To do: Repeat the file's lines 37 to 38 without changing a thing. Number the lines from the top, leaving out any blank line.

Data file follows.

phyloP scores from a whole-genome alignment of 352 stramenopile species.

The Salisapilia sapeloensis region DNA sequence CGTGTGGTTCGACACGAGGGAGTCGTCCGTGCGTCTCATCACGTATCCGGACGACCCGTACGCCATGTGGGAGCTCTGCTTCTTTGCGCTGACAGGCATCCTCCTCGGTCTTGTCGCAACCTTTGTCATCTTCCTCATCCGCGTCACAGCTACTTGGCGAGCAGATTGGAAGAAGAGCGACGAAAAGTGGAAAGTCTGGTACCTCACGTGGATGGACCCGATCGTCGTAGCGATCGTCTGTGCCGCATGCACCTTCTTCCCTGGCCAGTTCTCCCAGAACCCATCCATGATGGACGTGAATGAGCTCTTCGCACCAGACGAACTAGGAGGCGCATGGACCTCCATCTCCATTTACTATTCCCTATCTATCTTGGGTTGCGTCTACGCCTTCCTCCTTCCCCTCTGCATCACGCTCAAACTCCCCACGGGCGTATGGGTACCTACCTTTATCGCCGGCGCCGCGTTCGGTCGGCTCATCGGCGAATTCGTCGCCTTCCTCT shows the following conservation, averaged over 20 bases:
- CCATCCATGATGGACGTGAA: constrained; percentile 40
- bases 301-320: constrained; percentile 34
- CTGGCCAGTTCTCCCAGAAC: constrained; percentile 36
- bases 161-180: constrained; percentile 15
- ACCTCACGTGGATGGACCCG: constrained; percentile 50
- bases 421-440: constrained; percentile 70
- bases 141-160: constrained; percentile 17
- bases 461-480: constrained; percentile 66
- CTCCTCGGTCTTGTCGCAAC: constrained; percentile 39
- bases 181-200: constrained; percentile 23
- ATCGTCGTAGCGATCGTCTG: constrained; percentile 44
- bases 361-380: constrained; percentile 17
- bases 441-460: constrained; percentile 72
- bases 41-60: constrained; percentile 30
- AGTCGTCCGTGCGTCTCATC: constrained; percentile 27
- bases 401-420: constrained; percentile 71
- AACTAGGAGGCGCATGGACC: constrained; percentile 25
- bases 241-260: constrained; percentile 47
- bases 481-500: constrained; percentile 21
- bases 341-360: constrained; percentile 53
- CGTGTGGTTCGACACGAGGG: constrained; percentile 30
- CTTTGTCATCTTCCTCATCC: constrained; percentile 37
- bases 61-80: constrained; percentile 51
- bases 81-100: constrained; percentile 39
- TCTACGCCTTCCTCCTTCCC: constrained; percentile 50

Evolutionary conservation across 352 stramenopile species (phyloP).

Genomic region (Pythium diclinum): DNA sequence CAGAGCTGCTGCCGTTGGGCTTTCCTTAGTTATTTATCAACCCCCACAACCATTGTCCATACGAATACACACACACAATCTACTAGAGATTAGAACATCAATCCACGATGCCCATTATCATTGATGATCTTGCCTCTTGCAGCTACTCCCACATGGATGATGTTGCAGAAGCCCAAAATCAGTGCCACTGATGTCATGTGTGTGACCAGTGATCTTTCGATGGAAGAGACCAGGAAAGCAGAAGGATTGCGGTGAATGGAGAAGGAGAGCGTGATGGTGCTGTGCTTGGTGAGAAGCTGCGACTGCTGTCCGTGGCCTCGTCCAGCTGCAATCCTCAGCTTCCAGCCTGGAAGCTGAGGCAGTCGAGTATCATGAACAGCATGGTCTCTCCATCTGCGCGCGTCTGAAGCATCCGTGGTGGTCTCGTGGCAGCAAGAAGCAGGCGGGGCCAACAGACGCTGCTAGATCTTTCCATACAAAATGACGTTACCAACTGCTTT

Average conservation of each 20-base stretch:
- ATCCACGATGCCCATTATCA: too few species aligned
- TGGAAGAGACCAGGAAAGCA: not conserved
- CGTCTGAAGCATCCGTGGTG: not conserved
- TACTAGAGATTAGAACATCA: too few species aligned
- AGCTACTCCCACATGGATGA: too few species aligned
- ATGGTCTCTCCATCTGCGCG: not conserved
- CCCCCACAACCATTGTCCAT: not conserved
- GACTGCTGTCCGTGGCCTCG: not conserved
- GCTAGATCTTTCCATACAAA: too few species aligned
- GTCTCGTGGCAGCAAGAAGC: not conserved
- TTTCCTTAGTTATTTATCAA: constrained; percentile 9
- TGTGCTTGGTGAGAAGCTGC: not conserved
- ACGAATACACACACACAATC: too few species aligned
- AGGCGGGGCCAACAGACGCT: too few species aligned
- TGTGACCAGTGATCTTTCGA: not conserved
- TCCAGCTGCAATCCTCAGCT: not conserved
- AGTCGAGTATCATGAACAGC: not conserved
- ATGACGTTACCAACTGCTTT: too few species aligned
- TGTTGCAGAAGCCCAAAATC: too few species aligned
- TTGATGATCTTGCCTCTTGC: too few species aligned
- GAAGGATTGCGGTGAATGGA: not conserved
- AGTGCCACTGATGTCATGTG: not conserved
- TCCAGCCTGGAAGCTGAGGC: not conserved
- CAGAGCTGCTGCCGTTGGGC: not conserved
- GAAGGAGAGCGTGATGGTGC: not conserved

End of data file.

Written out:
- CCCCCACAACCATTGTCCAT: not conserved
- GACTGCTGTCCGTGGCCTCG: not conserved